The LHRC was created by...

  13. (pp. 18-20)

    The international community has also sought to support peacebuilding in Liberia through the activities of the various UN agencies. However, the flow and level of UN assistance to Liberia has been largely affected by Liberia’s involvement in the Sierra Leone civil war, which has led to the imposition of economic, military and travel sanctions on the regime of Charles Taylor in May 2001. But the international community has also come under criticism from many Liberians for insisting upon progress toward democracy before Liberia can qualify for any external assistance. According to such critics, if reconstruction aid had been provided immediately...

  14. (pp. 20-20)

    The Economic Community of West African States Cease-fire Monitoring Group’s (ECOMOG) peacekeeping activities in Liberia are well documented and have been the subject of much academic debate. Suffice it to say here that ECOMOG’s large presence in Monrovia and its environs for much of the civil war made it impossible for any of the warring factions to overrun the capital and seize power violently. This forced a negotiated settlement in Liberia, resulting in the holding of elections in July 1997 and contributing significantly to ending the seven-year war. However, the inability of the international community to support the restructuring process...

  15. (pp. 20-22)

    An ECOWAS peace plan signed in Abuja in 1996 provided for the comprehensive restructuring of Liberia’s security sector.46 The splintering of Liberia’s army and other security forces during the civil war into various armed factions made the restructuring of the country’s security sector critical to ensuring peace and stability after 1997. The restructuring exercise, which was expected to have taken place before the 1997 elections under ECOMOG’s supervision with international support, did not occur due mainly to the lack of resources and time constraints in preparing for the elections. Thus, the task of restructuring Liberia’s security sector was left to...

  16. (pp. 22-23)

    Three years after the end of the Liberian civil war, the government still finds itself grappling with the problem of the reintegration of ex-combatants into society. Though reintegration was expected to have taken place simultaneously with disarmament and demobilization of combatants, this was only partially achieved when donors halted support to the program. The reintegration of ex-combatants was initially managed by the United Nations Observer Mission in Liberia (UNOMIL), under the bridging project which provided training in different vocations and equipped ex-combatants with technical skills. The program was halted when the US government, the program’s major funder, withdrew its support....

  17. (pp. 24-24)

    The situation of women and children in Liberia remains a problem requiring urgent attention. Crimes perpetrated both by children and against children are on the rise; so is gender-based violence. There is an increase in the number of street children, the infant mortality rate and maternal morbidity are high, and more than half of the population of schoolage children are not in school.54 This dismal state of affairs can be traced to a variety of factors: failed national leadership; poverty and underdevelopment; social, cultural and traditional practices which keep women and children at the bottom of development priorities; and the...

  18. (pp. 24-25)

    The role of elections as a conflict resolution mechanism is undeniable. It provides an exit strategy from often violent crisis. However, in order for an election to fulfil its conflict resolution and peacebuilding role it must address the basic requirements of a level playing field. And because elections are in themselves a potential source of conflict, it is all the more important that they are held under conditions promotive of peace. A fundamental flaw of the 1997 election is that these prior requirements were not fulfilled. An analysis of the conditions on the ground for the holding of Liberia’s next...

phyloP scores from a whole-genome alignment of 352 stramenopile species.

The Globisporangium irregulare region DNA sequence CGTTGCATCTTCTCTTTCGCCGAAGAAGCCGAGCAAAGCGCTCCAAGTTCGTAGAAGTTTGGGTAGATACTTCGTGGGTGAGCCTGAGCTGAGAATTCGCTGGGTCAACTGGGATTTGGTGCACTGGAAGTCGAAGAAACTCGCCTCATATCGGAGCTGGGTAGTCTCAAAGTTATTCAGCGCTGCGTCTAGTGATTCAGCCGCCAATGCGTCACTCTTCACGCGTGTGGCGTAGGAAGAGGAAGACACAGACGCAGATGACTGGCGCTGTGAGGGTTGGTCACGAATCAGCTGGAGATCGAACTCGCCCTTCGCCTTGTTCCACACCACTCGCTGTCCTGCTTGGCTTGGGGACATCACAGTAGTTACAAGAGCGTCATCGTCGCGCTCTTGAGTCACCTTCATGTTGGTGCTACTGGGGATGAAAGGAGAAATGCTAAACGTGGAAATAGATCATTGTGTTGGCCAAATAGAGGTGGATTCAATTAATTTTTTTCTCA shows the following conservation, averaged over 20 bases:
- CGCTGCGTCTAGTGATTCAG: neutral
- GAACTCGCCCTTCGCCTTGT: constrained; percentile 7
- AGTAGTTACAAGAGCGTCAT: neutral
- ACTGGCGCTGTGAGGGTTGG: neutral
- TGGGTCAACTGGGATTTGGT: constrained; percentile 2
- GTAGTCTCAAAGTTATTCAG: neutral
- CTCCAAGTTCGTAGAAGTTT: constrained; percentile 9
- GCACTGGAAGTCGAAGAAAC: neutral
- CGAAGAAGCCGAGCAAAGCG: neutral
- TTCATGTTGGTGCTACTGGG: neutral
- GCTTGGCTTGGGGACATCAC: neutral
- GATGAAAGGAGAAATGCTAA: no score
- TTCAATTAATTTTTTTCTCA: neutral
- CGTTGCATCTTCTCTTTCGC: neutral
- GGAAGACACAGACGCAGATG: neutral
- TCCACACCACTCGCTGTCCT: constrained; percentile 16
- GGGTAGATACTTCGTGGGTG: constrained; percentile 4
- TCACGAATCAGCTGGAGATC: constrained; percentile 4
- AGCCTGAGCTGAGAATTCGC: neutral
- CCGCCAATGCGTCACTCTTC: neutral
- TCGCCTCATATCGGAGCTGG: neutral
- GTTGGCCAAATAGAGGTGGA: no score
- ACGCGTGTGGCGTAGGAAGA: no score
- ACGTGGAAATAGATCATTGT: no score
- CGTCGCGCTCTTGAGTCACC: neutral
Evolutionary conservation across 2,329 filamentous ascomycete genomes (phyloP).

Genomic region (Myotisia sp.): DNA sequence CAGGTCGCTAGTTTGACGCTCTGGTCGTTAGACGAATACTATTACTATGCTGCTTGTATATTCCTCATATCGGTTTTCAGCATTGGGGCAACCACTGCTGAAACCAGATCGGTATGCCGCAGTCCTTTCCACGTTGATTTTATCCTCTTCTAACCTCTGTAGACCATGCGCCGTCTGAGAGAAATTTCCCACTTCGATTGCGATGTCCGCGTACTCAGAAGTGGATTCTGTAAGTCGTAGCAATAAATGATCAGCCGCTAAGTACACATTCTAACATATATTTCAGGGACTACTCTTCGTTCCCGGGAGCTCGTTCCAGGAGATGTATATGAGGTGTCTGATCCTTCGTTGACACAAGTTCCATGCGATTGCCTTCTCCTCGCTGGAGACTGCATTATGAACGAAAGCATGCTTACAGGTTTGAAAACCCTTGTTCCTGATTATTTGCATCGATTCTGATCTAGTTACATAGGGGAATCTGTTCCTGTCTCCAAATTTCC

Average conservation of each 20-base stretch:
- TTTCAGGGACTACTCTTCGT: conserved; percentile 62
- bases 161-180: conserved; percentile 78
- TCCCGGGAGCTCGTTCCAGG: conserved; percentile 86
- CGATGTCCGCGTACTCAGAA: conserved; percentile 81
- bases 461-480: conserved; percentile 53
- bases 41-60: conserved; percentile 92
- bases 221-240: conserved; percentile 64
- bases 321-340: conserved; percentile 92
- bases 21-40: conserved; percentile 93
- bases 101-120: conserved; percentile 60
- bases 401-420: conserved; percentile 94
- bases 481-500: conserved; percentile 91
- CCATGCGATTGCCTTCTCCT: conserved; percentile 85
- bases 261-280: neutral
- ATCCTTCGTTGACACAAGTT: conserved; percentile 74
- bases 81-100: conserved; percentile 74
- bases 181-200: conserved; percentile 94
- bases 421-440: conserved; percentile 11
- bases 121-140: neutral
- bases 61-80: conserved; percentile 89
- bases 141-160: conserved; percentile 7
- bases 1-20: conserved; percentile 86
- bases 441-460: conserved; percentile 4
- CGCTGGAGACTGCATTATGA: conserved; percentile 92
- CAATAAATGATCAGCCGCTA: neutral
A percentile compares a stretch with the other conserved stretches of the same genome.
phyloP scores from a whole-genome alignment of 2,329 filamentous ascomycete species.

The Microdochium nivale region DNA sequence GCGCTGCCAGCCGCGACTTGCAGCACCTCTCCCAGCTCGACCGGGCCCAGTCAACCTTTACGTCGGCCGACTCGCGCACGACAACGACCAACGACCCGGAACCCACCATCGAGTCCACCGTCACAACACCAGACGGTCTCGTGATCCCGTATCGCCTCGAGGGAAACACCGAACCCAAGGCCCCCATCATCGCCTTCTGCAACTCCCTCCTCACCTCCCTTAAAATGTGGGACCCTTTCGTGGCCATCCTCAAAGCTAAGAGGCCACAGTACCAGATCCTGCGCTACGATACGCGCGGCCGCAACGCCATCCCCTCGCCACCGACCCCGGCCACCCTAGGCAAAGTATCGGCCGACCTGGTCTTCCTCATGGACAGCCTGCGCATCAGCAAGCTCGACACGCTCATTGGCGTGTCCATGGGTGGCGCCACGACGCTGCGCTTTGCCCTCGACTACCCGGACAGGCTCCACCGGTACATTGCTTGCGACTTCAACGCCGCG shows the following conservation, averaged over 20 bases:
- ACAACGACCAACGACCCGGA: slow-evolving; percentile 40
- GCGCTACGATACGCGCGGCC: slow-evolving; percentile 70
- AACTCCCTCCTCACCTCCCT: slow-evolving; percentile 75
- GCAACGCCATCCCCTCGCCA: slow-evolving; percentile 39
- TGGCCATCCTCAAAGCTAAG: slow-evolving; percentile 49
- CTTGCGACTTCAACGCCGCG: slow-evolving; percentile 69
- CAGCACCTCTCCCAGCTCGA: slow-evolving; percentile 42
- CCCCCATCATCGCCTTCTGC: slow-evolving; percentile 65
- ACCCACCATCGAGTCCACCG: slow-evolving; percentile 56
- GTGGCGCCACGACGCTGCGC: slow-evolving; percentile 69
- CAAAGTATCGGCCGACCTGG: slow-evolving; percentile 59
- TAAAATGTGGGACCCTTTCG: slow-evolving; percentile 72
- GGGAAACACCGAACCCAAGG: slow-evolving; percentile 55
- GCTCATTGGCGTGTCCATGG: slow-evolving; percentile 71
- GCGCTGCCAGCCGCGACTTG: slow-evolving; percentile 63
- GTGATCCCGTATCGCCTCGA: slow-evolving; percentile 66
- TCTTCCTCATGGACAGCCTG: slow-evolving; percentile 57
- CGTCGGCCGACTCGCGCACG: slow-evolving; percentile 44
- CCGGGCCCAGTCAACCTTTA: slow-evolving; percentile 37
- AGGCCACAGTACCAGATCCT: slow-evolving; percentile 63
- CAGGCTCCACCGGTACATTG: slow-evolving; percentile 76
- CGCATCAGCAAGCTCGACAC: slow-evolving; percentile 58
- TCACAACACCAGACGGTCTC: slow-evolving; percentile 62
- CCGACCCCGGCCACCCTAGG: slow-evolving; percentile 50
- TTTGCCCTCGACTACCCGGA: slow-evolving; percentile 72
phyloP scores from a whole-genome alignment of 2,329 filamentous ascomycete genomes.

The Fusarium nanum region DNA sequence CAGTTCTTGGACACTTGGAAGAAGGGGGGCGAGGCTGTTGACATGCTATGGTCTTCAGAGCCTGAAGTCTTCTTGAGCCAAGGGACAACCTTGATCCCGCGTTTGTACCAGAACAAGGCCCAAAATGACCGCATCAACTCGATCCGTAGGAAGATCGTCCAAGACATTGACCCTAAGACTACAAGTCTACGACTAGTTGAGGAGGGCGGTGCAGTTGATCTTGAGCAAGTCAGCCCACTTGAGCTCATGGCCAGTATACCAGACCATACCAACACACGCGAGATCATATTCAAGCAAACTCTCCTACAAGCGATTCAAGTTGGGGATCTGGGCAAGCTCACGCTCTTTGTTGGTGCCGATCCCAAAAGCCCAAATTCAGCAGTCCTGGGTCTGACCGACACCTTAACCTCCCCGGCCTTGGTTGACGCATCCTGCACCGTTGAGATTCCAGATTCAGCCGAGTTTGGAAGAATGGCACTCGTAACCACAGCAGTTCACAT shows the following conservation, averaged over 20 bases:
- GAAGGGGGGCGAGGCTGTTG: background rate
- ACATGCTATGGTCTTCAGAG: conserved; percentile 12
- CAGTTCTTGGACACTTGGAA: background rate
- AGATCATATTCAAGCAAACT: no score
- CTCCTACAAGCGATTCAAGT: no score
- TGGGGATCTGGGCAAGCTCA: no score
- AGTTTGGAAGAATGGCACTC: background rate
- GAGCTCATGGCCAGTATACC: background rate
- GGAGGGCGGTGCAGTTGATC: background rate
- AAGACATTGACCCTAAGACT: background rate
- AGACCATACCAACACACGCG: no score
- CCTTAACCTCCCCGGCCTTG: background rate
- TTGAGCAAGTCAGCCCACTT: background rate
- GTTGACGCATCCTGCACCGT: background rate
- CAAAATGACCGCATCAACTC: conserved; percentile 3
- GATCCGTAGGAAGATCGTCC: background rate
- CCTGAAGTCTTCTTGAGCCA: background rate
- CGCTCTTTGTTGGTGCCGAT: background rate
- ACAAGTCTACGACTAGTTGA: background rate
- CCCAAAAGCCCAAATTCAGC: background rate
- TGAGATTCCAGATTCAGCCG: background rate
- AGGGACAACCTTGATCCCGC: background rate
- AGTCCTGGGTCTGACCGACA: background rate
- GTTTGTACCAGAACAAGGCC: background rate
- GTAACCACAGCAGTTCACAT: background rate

19. (pp. 25-26)

    This report has identified several factors that threaten peacebuilding and national reconciliation in Liberia. Six factors further considered as having direct implications for peacebuilding and national reconciliation are highlighted here: armed challenges to the regime, ethnicity, religious intolerance, reintegration of ex-combatants, security harassment, and economic stagnation.

    Armed challenges to the regime represent one of the most significant and real threats to peacebuilding in post-war Liberia. It perpetuates conflict through warfare and violence. To this end, armed opposition to the Taylor regime posed by dissidents operating from outside Liberia constitutes a significant proportion of this threat. There have been more than...

  20. (pp. 26-27)

    To be successful, strategies for peacebuilding and national reconciliation must involve as many sectors of the population as possible. Importantly, such strategies must seek to build consensus. Civil society groups can mediate the process between the government and its citizens and at the same time act as agents of change. We now turn our attention to a few strategies for peacebuilding including: civic education; dialogue between government and the opposition; broad consultations; reconciliation with Liberians in the Diaspora; and networking of civil society groups.

    Civic Education: A great deal of information and education of the public must take place if...

  21. (pp. 28-31)

    As long as the Liberian state remains undemocratic, with governance structures that are subject to and frequently compromised by political interference, it will be difficult to achieve the goals of peacebuilding and national reconciliation. Thus, the democratization of the Liberian state is central to achieving sustainable peace. Investing in civil society groups whose activities have found resonance with the population is one way to promote the democratization of Liberian politics and the full participation of the citizenry in public life. Given the repressive environment in which it operates, Liberian civil society must continue to employ a collective advocacy role to...

  22. (pp. 32-32)